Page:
The practice of Aryanising books involved German, often Nazi, authors passing off Jewish books as their own, sometimes simply by doing nothing more sophisticated than substituting their own names for the real author’s on the cover. This is exactly what happened to Alice Urbach, author of one of the most famous pre-Second World War cookbooks, So kocht man in Wien! (‘Cooking the Viennese Way!’), originally published in 1935.
The story of how Urbach came to write her culinary bestseller and of how it was swiped by the Nazis is the subject of this engaging, elegant and moving book by her granddaughter Karina Urbach. As well as being a direct descendant of Alice, Karina Urbach is a senior research fellow at the Institute of Historical Research in London. Alice’s Book is thus a compelling fusion of meticulous historical accounting and family memoir. It has already been made into a documentary film in Germany.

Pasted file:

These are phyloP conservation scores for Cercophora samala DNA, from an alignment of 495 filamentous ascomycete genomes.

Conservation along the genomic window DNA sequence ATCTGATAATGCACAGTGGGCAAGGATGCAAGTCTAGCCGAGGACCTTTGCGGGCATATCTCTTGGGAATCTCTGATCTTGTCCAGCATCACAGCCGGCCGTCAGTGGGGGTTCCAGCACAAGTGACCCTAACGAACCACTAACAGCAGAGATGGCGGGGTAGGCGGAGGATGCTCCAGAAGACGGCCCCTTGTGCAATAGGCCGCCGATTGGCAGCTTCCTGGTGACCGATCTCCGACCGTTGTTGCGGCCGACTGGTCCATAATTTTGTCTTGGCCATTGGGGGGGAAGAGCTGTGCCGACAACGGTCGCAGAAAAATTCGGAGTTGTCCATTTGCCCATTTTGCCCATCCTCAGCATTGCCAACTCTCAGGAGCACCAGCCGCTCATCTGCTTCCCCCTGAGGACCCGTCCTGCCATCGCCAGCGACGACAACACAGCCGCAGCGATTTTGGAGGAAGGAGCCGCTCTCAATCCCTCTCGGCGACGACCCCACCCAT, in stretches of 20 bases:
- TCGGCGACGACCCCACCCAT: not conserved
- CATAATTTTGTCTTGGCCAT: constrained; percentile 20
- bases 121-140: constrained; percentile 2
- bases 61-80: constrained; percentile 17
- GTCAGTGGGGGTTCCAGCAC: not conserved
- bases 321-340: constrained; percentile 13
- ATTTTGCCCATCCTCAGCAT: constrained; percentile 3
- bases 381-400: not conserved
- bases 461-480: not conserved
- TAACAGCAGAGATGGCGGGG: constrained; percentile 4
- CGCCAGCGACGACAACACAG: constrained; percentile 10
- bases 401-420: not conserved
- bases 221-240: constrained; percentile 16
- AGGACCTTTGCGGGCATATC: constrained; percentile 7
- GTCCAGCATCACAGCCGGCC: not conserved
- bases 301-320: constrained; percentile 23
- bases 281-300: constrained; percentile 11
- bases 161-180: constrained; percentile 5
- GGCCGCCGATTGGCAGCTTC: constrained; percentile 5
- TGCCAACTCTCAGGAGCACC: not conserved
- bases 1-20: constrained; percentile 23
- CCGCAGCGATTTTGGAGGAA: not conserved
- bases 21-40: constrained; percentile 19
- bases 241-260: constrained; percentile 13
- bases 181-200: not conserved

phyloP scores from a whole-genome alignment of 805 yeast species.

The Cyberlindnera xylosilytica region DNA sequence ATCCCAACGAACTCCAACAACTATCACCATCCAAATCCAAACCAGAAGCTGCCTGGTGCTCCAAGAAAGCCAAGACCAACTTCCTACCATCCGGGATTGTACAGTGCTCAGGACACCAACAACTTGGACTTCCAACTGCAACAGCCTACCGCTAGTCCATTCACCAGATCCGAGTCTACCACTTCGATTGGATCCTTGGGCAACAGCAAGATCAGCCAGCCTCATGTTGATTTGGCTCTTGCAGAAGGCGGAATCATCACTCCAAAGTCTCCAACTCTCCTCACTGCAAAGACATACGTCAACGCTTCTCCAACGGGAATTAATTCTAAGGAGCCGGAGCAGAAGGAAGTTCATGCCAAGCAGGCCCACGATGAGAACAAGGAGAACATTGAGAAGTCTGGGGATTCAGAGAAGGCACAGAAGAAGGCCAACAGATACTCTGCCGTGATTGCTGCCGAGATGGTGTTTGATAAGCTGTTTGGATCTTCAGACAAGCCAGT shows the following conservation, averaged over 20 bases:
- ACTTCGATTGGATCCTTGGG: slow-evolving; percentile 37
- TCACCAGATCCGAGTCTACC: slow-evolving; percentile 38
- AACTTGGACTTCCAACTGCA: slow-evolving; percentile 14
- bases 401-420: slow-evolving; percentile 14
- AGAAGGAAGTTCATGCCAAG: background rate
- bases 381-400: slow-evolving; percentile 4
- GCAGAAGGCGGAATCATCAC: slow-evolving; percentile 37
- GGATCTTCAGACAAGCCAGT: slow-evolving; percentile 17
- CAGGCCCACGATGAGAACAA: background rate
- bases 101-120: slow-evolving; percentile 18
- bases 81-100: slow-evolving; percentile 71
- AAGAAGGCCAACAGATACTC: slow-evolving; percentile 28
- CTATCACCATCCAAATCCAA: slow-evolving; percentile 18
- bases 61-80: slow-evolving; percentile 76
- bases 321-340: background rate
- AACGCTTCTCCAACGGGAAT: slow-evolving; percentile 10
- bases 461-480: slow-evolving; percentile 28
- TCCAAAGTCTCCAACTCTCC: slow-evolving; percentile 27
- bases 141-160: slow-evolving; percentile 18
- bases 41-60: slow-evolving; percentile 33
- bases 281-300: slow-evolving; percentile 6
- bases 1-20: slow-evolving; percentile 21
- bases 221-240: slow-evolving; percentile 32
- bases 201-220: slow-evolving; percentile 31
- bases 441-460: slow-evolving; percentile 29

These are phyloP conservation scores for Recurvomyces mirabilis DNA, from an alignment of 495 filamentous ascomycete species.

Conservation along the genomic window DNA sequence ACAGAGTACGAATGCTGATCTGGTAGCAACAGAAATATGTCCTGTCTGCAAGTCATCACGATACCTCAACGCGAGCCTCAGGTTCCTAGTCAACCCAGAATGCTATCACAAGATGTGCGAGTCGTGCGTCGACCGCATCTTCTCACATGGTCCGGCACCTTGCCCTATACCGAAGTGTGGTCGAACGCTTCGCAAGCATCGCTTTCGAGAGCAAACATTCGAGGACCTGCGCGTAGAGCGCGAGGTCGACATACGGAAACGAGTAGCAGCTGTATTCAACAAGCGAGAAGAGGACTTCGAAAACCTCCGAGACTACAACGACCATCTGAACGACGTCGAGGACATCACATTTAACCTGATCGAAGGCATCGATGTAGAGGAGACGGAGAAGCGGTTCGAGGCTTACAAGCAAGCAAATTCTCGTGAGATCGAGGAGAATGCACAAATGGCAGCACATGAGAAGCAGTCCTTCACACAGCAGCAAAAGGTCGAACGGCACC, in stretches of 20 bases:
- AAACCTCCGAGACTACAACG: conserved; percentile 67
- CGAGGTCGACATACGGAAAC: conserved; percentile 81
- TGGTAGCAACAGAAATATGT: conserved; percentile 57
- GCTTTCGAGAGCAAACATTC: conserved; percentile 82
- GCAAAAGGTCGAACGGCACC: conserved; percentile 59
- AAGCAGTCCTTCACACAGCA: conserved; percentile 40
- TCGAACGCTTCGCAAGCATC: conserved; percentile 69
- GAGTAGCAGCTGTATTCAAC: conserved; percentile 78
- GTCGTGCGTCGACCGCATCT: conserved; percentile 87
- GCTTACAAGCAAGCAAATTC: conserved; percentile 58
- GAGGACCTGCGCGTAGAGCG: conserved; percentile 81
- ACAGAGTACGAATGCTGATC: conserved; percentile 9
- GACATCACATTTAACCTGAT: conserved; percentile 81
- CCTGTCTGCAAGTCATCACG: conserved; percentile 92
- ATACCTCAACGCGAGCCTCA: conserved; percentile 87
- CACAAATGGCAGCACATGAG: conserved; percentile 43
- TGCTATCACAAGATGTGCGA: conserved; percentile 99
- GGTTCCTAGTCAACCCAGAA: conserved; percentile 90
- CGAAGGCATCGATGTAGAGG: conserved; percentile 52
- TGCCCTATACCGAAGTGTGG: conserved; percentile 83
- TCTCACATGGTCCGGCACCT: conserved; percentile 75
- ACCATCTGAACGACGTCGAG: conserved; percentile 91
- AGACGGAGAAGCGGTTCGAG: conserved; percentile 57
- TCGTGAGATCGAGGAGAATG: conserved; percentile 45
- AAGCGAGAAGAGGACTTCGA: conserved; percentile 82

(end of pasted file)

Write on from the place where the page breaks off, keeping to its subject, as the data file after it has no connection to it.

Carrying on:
Alice Urbach was a scion of an assimilated Jewish family from Vienna. Like many such families, hers followed a relentlessly upward curve. They moved from the quasi-ghetto of Leopoldstadt to a commodious apartment in the prestigious neighbourhood of Döbling when Alice was just eleven. Life seemed set fair, but